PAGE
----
Posted in differences, education, mindset

Different perspectives on “easy”

Last year, some of my band classes did a month-long composition activity.

I asked students for written feedback: tell me if you liked the activity or not and why.

Two reports read the following:

“I liked it because it was easy.”

“I didn’t like it because it was too easy.”

Isn’t that funny?

First, that two people used the same adjective in opposite ways.

(I think this happens often.)

One of them: up for being challenged; the other: not so much.

But I also know, because I designed and oversaw the project, and because it was my class, that the student who thought it was too easy was also not terribly motivated. She could have done more than the bare minimum and made it more challenging for herself—and potentially ended up with a final project that she had more pride in.

(There were a lot of reasons tied up in why she didn’t challenge herself.)

Would she have done more work if it had been required? At what point would her feedback have said that she liked it (regardless of why)? Or that she didn’t like it because it was too hard?

I will be more explicit about the possibility of exceeding expectations in the introduction the next time we do the project.

For myself, I’m glad when things are easy when they’re things I don’t want to do in the first place. (Neither of those students is with me again this year, so odds are high on that one.)

I can’t think of an example of a creative assignment that I felt competent doing and did more than was expected, but I can’t think of many required creative assignments that I felt competent doing, either. Competence always came in concrete.

Too easy feels like busywork.

Easy feels like a relief unless the hope was to be challenged…but can still feel like busywork.

Challenging is either glorious or tedious, depending on the task, the emotional investment on the outcome, and the expectation going in.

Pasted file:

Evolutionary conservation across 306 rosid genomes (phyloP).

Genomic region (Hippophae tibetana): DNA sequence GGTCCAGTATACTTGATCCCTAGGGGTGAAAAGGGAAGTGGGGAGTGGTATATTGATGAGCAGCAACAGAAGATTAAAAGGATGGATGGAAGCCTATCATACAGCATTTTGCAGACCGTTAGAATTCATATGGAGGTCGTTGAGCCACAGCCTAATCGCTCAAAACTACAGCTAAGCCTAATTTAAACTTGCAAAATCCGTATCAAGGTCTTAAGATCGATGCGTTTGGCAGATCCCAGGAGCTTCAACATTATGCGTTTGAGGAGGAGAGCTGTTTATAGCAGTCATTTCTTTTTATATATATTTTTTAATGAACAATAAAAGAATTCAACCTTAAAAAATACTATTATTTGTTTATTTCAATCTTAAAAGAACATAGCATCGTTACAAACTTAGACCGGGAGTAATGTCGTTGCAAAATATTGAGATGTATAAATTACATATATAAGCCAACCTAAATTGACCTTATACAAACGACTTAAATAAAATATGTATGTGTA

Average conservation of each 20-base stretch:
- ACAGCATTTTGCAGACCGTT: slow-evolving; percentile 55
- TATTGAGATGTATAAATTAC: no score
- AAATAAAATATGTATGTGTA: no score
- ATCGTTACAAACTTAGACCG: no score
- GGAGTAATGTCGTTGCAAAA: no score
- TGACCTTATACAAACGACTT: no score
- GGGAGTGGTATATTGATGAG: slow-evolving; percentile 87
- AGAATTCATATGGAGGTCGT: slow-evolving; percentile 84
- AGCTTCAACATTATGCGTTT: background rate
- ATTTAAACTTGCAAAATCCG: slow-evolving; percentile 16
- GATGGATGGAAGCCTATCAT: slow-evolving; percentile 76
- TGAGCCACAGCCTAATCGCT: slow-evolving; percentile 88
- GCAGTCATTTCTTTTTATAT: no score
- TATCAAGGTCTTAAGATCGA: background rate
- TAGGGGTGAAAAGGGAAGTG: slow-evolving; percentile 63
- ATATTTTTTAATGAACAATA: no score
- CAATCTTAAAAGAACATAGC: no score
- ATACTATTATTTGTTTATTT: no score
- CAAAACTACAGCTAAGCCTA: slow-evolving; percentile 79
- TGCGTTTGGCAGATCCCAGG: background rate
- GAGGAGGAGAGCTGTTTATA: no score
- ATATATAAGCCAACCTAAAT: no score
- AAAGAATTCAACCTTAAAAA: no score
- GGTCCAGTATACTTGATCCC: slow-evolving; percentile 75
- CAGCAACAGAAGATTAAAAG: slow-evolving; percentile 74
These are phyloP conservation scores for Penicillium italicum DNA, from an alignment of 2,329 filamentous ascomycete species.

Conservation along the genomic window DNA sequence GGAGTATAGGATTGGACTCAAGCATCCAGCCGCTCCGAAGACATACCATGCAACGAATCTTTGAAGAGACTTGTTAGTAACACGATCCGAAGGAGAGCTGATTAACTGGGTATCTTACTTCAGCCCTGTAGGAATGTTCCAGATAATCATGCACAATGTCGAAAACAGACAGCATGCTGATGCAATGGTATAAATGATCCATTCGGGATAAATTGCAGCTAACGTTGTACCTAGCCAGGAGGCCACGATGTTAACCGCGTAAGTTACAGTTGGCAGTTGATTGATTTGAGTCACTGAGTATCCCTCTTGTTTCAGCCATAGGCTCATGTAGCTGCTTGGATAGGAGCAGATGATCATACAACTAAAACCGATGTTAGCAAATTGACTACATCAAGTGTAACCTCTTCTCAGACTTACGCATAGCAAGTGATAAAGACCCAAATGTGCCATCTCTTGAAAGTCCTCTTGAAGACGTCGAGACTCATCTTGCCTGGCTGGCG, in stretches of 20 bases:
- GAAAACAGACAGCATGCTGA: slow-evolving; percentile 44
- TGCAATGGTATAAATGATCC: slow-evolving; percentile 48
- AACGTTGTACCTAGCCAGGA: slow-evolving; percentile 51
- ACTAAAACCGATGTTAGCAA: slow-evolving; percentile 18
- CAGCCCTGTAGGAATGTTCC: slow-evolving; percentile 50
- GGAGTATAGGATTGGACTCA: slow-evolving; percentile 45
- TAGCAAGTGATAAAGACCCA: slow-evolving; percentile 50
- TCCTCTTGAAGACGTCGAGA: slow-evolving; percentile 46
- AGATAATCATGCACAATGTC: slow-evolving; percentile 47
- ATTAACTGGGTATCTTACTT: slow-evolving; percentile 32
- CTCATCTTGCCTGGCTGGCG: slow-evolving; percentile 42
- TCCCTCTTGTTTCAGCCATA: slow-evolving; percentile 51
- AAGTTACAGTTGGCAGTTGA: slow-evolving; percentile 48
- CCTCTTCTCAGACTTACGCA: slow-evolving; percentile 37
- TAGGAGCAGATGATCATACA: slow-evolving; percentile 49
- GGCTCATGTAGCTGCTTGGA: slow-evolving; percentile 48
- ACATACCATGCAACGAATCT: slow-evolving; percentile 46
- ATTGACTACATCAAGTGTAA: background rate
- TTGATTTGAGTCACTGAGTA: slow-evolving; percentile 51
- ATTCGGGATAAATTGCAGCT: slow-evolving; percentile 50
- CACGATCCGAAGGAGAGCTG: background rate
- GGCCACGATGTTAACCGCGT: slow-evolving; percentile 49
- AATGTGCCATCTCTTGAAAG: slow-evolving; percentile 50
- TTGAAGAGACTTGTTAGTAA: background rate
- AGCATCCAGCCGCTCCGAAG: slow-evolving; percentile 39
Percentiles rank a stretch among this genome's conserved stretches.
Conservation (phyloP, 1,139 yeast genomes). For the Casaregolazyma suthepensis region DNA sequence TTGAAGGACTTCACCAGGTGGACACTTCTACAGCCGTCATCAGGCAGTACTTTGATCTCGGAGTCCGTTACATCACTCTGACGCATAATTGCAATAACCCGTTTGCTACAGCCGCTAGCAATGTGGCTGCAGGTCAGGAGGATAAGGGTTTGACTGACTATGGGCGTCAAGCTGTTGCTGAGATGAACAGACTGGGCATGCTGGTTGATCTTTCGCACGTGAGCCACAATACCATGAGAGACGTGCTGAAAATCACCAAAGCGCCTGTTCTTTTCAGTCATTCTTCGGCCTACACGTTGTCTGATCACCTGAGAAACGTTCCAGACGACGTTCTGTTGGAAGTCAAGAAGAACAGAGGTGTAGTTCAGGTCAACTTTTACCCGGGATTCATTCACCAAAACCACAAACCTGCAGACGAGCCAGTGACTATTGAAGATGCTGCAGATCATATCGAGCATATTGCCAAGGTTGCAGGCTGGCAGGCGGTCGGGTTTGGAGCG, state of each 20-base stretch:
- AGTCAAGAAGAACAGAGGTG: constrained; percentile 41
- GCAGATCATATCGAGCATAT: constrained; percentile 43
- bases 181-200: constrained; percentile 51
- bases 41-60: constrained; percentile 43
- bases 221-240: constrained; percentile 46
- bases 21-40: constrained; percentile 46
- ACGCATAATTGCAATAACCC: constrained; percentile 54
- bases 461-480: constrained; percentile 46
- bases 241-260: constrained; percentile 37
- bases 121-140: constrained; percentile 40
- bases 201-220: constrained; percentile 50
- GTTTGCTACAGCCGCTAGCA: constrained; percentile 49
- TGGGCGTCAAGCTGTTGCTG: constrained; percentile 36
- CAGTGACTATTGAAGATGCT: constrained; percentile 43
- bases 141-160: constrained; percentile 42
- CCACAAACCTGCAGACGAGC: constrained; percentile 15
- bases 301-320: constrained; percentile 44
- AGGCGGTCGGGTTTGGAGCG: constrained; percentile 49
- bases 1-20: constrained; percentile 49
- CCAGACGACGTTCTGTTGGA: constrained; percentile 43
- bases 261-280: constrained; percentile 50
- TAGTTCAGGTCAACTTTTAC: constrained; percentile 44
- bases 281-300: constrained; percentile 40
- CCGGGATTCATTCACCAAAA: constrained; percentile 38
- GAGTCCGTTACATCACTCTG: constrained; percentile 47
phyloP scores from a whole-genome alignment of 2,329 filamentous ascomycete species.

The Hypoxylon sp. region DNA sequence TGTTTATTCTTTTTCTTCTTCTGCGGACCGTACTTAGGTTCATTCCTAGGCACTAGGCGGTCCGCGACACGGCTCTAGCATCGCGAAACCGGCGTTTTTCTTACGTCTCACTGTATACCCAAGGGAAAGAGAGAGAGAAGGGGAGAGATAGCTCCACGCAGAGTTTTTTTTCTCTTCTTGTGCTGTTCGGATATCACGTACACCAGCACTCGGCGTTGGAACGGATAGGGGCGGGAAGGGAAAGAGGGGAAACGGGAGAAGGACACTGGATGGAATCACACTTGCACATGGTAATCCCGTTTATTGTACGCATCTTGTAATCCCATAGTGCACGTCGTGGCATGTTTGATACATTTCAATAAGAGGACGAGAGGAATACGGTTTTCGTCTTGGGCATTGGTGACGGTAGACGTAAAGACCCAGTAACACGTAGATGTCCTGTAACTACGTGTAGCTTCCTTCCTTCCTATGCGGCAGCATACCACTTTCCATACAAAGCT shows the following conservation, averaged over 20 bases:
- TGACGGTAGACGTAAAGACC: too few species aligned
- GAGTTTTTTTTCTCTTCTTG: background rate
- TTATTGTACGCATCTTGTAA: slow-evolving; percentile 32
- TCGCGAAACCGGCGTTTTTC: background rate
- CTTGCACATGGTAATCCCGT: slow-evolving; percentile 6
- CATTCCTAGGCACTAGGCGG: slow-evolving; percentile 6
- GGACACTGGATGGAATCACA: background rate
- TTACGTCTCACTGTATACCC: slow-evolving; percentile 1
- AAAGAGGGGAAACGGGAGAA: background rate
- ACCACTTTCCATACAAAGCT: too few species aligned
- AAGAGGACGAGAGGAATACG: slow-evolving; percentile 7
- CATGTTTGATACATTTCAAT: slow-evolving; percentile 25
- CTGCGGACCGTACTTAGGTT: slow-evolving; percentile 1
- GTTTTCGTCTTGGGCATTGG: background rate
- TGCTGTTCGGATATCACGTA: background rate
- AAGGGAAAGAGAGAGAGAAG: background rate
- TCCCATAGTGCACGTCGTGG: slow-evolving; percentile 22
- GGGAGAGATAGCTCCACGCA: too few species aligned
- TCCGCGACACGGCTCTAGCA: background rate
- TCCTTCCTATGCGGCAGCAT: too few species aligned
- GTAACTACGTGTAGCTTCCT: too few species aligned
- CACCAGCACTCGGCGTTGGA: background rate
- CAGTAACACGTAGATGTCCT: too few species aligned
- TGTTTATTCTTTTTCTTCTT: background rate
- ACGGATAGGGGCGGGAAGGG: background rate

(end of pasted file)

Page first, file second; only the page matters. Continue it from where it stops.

Too challenging is just frustrating.

So many variables. It’s no wonder we have so many different experiences of the exact same thing.

Posted in differences, education, meandering, mental health, mindset, motivation, parenting, vulnerability

School, escapism, perfectionism

Growing up, the first day of school was always so exciting. I always had a new outfit. Often a new backpack or lunch box. I had friends at school. I got along well with most of my teachers, so that was never a worry for me. I wasn’t a wiggly kid and had no trouble sitting still in my seat. I was a quiet kid, so I didn’t get in trouble for talking.

Of course, those circumstances aren’t true for all kids. Both of the schools where I teach are uniform schools, so best case scenario is some new uniform components and maybe new shoes. Not everyone has friends at school, and not everyone gets along with their teachers. Lots of kids are wiggly (and kids should be—I don’t think it was inherently good that I wasn’t) and aren’t given ample opportunity not to be.

What I have in common with many of them is that school is an escape. Some kids get consistency of people, of schedule, of rules at school (but not at home). Some get praise at school (but not at home; this was me). Some get food at school (but not at home).

At school, I was the perfect student. At home, I was a scapegoat.